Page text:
Members of the President’s Council of Advisors on Science and Technology were briefed last month on the implementation of the council’s recommendations regarding the National Nanotechnology Initiative (NNI). Now in its tenth year, federal agencies participating in the NNI expend about $2 billion per year, having spent a cumulative $14 billion on nanotechnology R&D since its inception.
Office of Science and Technology Policy Director and PCAST Co-Chair John Holdren opened the November 2 meeting, remarking that the council has set a record for the number of issued or forthcoming advisory reports. Holdren emphasized the Administration’s determination to use science and technology to strengthen the nation’s economy. PCAST’s recommendations have guided the formulation of the Administration’s policies, he said. Among those topics that PCAST has issued reports on are advanced manufacturing, information technology, health information technology, STEM education, and nanotechnology. An afternoon session at this meeting featured several senior Administration officials who briefed PCAST on how the member agencies within the National Nanotechnology Initiative have implemented the recommendations in the council’s 2010 report on NNI.
NNI is an interagency effort described as follows on its website:
‘the NNI today consists of the individual and cooperative nanotechnology-related activities of 25 Federal agencies with a range of research and regulatory roles and responsibilities. Fifteen of the participating agencies have research and development (R&D) budgets that relate to nanotechnology, with the reported NNI budget representing the collective sum of these investments.
“Funding support for nanotechnology R&D stems directly from NNI member agencies, not the NNI. As an interagency effort, the NNI informs and influences the Federal budget and planning processes through its member agencies and through the National Science and Technology Council (NSTC). The NNI brings together the expertise needed to advance this broad and complex field -- creating a framework for shared goals, priorities, and strategies that helps each participating Federal agency leverage the resources of all participating agencies.”
Sally Tinkle, Deputy Director of the National Nanotechnology Coordination Office was the first of four speakers in this sixty-minute briefing. She described NNI’s response, on multiple levels, to PCAST’s recommendations. As examples, she described an increase in the number of public-private partnerships (citing examples from the NIH and NIST), outreach to states (including a full-time employee dedicated to this effort), interactions with officials from the European Union, better information dissemination programs, and research on health, environmental, safety, ethical, and legal matters. NNI agencies will increase their efforts to target and accelerate sponsored research. In all, agencies affiliated with NNI have supported 7,800 research projects in all fifty states, Tinkle said, developing an extensive network of centers, facilities, and personnel.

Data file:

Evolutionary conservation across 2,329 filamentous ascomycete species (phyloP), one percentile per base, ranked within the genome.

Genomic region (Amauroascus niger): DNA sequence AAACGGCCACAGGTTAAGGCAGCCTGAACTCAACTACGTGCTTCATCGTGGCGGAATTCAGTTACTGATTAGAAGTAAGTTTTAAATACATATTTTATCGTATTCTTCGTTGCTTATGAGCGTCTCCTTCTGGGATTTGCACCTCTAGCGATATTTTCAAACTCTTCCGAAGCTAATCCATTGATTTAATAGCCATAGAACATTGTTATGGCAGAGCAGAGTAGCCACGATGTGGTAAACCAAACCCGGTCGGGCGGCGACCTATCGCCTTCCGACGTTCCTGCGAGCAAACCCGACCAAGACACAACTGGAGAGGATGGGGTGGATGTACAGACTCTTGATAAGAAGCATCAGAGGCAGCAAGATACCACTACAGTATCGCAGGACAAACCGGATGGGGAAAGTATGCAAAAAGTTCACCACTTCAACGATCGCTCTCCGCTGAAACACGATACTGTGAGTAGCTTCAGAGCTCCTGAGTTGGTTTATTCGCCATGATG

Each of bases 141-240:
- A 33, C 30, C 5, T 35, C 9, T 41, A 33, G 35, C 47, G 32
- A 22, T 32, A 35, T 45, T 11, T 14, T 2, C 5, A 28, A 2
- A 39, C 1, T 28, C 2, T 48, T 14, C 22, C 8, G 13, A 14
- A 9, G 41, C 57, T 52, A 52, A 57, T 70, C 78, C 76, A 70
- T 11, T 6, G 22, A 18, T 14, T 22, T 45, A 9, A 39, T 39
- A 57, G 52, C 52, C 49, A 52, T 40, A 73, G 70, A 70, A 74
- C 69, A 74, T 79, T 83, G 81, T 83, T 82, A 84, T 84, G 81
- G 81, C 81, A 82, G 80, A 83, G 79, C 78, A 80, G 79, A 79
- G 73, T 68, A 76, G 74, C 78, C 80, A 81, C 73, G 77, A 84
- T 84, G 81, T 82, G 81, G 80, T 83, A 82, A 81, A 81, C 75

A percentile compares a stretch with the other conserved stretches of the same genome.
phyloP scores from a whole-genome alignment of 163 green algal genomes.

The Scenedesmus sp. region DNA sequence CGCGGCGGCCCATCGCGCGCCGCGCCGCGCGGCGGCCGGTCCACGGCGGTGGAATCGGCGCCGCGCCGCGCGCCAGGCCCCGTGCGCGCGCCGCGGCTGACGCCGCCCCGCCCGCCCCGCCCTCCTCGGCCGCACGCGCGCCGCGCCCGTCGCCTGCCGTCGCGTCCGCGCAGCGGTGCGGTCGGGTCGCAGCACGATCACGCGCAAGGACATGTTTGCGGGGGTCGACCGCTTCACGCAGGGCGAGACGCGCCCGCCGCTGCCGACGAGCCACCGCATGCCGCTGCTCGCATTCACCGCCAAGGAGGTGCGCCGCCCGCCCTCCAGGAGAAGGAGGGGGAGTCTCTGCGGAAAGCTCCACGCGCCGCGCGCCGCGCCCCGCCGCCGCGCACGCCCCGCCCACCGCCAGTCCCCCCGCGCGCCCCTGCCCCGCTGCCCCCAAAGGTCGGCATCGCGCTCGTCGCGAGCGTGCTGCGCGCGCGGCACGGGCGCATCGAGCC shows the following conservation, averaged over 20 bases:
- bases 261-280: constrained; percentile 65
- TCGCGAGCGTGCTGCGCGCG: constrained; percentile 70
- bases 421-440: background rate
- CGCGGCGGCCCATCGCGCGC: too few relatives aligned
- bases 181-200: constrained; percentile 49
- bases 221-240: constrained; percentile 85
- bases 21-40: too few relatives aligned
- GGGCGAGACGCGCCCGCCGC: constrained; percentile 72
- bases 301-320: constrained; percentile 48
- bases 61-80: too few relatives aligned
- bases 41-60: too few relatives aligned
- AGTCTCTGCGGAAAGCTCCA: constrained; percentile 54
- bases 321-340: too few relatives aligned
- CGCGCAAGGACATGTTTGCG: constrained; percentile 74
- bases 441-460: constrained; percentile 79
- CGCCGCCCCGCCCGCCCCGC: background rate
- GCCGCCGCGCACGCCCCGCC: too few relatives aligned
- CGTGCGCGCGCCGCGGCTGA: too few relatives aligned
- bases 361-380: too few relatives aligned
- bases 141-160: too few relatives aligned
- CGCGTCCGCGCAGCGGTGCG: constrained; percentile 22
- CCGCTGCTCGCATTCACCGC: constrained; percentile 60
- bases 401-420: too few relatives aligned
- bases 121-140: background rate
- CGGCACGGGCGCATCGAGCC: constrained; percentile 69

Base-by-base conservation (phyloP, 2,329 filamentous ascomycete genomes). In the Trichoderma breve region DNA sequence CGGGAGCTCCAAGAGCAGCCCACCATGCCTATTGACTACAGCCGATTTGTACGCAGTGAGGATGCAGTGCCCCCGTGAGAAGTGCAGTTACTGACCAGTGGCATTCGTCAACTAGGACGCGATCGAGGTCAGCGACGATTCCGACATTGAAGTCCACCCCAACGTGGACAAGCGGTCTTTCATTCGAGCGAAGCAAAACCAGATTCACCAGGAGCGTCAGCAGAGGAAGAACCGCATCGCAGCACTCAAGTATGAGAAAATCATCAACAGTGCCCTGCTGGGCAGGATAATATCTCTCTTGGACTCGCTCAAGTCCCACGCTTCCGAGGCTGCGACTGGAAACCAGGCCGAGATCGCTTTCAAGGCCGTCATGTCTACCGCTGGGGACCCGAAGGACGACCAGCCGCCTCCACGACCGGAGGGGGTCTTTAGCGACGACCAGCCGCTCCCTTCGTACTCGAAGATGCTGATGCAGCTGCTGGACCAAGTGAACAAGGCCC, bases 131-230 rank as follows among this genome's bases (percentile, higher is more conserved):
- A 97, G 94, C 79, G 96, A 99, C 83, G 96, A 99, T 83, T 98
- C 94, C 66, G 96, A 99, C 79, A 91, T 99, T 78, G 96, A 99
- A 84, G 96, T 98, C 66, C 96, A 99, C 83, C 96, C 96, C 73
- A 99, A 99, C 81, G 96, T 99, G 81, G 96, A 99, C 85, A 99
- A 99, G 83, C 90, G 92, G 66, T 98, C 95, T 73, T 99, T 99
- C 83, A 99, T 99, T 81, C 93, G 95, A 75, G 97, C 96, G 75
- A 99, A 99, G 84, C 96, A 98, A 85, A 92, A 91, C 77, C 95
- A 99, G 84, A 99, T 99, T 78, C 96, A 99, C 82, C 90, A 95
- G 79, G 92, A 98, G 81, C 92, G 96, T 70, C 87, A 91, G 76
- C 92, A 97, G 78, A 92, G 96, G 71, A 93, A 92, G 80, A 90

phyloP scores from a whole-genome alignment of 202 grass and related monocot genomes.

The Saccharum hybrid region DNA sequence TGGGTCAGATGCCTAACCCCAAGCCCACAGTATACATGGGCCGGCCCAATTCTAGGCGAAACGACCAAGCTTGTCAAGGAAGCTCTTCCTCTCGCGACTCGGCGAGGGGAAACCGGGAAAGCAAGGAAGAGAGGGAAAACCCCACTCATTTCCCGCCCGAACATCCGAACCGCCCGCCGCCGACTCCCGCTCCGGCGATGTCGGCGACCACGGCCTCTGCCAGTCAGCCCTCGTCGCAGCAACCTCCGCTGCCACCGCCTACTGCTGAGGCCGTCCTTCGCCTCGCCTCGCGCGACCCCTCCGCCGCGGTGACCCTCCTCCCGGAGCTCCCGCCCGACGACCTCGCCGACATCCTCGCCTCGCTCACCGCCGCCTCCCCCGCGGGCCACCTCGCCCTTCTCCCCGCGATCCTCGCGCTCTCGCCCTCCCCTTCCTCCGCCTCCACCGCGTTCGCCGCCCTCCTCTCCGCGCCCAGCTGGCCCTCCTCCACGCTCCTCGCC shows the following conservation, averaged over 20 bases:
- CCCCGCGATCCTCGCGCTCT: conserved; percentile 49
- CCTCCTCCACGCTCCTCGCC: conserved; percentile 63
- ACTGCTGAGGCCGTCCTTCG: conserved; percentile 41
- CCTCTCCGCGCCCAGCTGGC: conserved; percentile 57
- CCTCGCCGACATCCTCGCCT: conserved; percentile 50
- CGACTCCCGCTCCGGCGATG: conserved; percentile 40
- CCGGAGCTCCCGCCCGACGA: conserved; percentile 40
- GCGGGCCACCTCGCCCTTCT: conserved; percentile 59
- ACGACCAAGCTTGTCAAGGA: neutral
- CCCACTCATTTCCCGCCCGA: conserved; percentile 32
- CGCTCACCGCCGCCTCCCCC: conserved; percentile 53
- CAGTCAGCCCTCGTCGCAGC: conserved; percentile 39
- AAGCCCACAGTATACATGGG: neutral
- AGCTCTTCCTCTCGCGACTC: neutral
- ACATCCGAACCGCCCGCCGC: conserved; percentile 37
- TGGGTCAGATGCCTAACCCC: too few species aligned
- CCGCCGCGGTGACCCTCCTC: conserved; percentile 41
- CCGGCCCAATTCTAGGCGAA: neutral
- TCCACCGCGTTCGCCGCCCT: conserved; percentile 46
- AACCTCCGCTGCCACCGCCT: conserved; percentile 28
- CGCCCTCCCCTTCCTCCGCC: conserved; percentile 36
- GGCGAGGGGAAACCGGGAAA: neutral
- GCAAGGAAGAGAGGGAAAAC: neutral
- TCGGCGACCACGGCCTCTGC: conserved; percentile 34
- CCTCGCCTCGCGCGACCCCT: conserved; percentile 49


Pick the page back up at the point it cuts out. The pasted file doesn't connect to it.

Carlos Pena, Director of Emerging Technology at the Office of Science and Health Coordination of the Food and Drug Administration was the second speaker. He described FDA’s efforts to carefully protect human health while fostering the development of nanotechnology, using science-based decision making. Among those steps it has taken is increasing training of its staff and improved coordination and cooperation with other agencies. Pena stressed that additional research is needed on the implications of nanotechnology on human health and safety, and said new partnerships with other agencies will continue to be established.
Mihail Roco is the Senior Advisor for Nanotechnology at the National Science Foundation. He emphasized the importance of developing partnerships, working closely with industry, and the success there has been in the fostering of spin-off companies. PCAST’s recommendation to focus on nanotechnology research instead of production and application is being followed, he said. Evaluation is underway to determine the outcomes from NNI’s first decade. Roco concluded his remarks by predicting that by 2020 nanotechnology will become a general technology, similar to information technology.
The last speaker was Lew Sloter, who is with the Office of the Director, Defense Research and Engineering of the Department of Defense. The Defense Department has been involved in the federal government’s nanotechnology effort since its inception, recognizing its important implications for national security. Sloter emphasized how spending on nanotechnology has increased, with each branch of the military supporting basic nanotechnology research. DOD has worked to implement PCAST’s recommendations, such as expanding outreach to the small businesses community, industry, and the public.
Other topics covered in a concluding question-and-answer period included monthly inter-agency briefings, meetings with the European Union, products awaiting FDA approval, federal agency funding collaborations, the desirability of a multi-agency roadmap to support further development of nanotechnology, the engagement of nongovernmental stakeholders, and computational support. While occasional concerns were expressed, on the whole PCAST members appeared satisfied that the federal government’s nanotechnology programs were moving in the right direction.
A webcast and briefing materials of this meeting is available here.